For new fashion, check out Lisa’s Boutique (111 McReynolds St., near the courthouse). Its warm owner will help you put together an alluring, contemporary outfit. Vintage hounds can browse three thrift stores — Suga’s, Re-Do and Christian Outreach store — in a row on Courthouse Circle. Antique lovers like T& T Hidden Treasures (3733 Hwy. 15-501) and Ouida’s, which also sells striking pottery (open Saturdays; 310 Monroe St.). Moore Coffee, (201 S. McNeil St.) serves chai tea lattes and delicious frappes. Its upbeat atmosphere includes a giant Sgt. Peppers Lonely Hearts Club Band-inspired mural. See if you can spot locals’ faces amid the more famous ones.

Accommodations Folks like The Old Buggy Inn, a charmingly restored Queen Anne Victorian in Carthage (www.oldbuggyinn. com). There’s also a little RV park at Gillian-McConnell Airfield (15 sites, full hookups, The closest hotels for Carthage and Cameron are roughly 15 minutes away in Southern Pines and Pinehurst.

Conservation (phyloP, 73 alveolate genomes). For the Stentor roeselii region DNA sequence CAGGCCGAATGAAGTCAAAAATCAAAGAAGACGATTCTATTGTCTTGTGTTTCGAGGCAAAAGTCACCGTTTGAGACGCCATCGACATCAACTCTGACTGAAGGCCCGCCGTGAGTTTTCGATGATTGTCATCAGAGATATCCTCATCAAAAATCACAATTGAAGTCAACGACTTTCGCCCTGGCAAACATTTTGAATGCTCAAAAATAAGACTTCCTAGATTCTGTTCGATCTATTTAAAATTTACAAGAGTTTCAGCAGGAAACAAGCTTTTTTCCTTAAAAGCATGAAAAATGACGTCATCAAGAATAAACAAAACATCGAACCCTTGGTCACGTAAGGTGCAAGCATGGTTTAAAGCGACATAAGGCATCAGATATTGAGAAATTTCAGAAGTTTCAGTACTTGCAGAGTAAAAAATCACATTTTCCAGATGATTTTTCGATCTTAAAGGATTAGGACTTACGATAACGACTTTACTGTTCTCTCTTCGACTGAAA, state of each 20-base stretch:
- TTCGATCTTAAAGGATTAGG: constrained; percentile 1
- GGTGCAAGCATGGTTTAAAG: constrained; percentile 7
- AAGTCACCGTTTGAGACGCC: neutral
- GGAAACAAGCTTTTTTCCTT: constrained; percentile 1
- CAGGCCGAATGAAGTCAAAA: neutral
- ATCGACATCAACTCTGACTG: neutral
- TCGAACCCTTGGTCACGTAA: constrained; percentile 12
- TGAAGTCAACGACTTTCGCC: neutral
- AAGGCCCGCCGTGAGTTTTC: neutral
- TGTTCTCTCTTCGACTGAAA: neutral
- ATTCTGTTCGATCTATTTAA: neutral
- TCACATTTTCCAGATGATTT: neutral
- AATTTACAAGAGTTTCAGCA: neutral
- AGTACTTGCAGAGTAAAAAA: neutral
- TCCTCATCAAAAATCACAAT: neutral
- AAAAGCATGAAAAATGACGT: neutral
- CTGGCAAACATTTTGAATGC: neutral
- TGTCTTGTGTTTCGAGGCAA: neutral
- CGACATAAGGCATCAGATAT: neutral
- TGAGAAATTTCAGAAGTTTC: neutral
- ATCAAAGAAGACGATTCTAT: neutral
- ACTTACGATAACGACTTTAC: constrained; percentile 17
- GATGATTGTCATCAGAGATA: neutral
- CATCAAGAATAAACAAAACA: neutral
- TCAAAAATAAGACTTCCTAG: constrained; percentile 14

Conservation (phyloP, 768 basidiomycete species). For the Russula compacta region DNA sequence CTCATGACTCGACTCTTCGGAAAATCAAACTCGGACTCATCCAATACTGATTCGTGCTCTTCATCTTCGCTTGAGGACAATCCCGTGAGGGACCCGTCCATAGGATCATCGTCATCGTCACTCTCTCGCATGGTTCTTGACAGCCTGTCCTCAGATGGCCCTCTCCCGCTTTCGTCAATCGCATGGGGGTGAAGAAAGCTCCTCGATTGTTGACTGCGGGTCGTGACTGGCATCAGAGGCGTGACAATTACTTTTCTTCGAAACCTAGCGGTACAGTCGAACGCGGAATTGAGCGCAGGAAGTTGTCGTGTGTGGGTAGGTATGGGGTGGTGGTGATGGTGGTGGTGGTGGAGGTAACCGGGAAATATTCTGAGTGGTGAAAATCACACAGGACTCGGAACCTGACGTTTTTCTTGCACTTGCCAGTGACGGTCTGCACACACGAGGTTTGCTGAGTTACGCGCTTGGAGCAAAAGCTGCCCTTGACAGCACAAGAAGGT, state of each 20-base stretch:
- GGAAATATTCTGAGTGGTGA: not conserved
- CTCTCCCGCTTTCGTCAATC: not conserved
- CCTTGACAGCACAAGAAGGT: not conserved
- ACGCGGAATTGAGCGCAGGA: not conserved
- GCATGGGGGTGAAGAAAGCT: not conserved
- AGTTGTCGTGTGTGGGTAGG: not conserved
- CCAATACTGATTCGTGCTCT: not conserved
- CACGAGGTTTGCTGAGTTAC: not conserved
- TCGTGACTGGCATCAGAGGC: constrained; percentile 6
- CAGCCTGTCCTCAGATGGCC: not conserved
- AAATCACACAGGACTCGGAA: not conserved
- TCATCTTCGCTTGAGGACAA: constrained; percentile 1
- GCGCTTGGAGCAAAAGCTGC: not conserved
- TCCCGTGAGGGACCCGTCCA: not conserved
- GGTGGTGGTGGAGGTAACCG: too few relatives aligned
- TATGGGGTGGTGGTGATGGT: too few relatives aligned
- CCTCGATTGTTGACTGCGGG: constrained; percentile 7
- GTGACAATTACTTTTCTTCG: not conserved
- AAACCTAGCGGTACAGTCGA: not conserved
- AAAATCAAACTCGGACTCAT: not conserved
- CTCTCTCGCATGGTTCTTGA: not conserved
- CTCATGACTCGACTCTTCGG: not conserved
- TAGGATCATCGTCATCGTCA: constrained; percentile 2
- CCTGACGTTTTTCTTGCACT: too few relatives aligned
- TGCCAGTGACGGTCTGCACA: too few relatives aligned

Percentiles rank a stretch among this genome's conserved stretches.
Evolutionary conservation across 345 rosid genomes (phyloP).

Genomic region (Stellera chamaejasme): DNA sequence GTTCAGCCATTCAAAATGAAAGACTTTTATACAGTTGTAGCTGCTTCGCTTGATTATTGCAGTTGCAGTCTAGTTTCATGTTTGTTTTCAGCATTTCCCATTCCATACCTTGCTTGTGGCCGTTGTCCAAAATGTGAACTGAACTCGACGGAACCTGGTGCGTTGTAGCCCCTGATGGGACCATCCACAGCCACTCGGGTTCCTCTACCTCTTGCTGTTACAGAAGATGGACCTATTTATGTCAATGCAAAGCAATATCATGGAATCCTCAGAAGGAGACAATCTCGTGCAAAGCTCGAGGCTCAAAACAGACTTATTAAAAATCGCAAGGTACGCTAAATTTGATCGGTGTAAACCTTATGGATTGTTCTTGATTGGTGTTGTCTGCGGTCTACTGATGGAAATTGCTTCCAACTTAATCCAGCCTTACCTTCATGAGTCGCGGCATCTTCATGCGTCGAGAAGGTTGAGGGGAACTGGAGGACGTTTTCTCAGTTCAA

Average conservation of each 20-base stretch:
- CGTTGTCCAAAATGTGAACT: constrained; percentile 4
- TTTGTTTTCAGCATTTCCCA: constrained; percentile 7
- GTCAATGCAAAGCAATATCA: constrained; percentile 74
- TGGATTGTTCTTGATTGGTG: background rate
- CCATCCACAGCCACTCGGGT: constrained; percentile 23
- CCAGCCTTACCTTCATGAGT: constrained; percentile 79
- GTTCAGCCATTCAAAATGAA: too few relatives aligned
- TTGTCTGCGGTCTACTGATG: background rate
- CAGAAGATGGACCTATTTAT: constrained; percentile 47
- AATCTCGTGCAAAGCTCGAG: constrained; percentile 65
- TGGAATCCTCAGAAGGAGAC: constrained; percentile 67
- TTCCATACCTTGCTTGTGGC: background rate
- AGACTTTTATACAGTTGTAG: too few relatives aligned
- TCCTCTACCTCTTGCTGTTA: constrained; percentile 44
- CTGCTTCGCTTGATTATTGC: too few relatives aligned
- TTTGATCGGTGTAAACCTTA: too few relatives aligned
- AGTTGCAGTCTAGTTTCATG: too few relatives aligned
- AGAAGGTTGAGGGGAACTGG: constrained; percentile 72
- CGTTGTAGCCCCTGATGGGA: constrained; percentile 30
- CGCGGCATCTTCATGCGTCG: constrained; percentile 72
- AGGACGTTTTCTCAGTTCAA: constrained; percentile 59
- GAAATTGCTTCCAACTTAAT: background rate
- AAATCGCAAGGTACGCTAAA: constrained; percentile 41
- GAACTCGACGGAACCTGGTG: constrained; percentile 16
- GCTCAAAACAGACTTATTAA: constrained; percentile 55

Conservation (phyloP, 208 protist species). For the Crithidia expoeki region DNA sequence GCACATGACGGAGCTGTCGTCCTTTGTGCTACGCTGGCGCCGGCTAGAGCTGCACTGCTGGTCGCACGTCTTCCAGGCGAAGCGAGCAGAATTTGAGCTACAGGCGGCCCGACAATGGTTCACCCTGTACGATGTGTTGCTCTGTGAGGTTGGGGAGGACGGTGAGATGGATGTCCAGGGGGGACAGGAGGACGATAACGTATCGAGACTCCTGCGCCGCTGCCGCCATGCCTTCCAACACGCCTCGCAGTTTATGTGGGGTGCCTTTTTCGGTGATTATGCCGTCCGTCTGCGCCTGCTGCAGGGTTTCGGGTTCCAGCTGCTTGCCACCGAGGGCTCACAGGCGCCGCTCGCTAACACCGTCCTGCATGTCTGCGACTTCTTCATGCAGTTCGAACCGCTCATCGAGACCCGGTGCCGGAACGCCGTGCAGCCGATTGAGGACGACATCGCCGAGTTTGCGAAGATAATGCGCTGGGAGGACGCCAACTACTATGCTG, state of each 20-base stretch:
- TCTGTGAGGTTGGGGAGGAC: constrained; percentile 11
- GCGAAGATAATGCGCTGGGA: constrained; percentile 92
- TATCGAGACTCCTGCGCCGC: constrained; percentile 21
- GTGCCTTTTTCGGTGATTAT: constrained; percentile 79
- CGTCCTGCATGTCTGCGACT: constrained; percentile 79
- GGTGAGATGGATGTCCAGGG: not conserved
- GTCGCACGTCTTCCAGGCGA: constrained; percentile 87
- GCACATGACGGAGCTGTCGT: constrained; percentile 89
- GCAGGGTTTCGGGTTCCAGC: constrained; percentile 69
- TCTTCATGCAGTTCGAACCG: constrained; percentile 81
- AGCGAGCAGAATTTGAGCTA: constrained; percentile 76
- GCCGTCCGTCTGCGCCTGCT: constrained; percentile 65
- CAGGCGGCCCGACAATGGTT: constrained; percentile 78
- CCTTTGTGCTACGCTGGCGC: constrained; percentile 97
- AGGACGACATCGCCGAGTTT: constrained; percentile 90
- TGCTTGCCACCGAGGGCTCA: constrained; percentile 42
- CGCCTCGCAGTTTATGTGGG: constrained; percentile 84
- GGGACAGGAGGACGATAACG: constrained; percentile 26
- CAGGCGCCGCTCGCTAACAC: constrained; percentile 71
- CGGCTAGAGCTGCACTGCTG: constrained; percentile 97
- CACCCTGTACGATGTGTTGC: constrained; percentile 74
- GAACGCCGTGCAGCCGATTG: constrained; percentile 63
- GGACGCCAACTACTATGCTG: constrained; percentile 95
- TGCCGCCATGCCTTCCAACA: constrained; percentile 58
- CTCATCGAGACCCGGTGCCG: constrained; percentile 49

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A Gold Country Adventure Gold and more await you in the Piedmont foothills By Renee Gannon


ust east of Charlotte and south of the Triad in the rolling hills of the southern Piedmont, a golden rock used as a doorstop in 1799 set off the first gold rush in the United States — 50 years before prospectors headed to California. The U.S. government opened the Federal Mint in Charlotte in 1837 to handle the gold pulled from mines, creeks and hillsides. Today, the mines are closed, and the creeks quietly flow through forests and past farms. Families now venture to the region not to strike it rich, but to enjoy the area’s history, natural beauty and small town charm.

Reed Gold Mine

Reed Gold Mine State Historic Site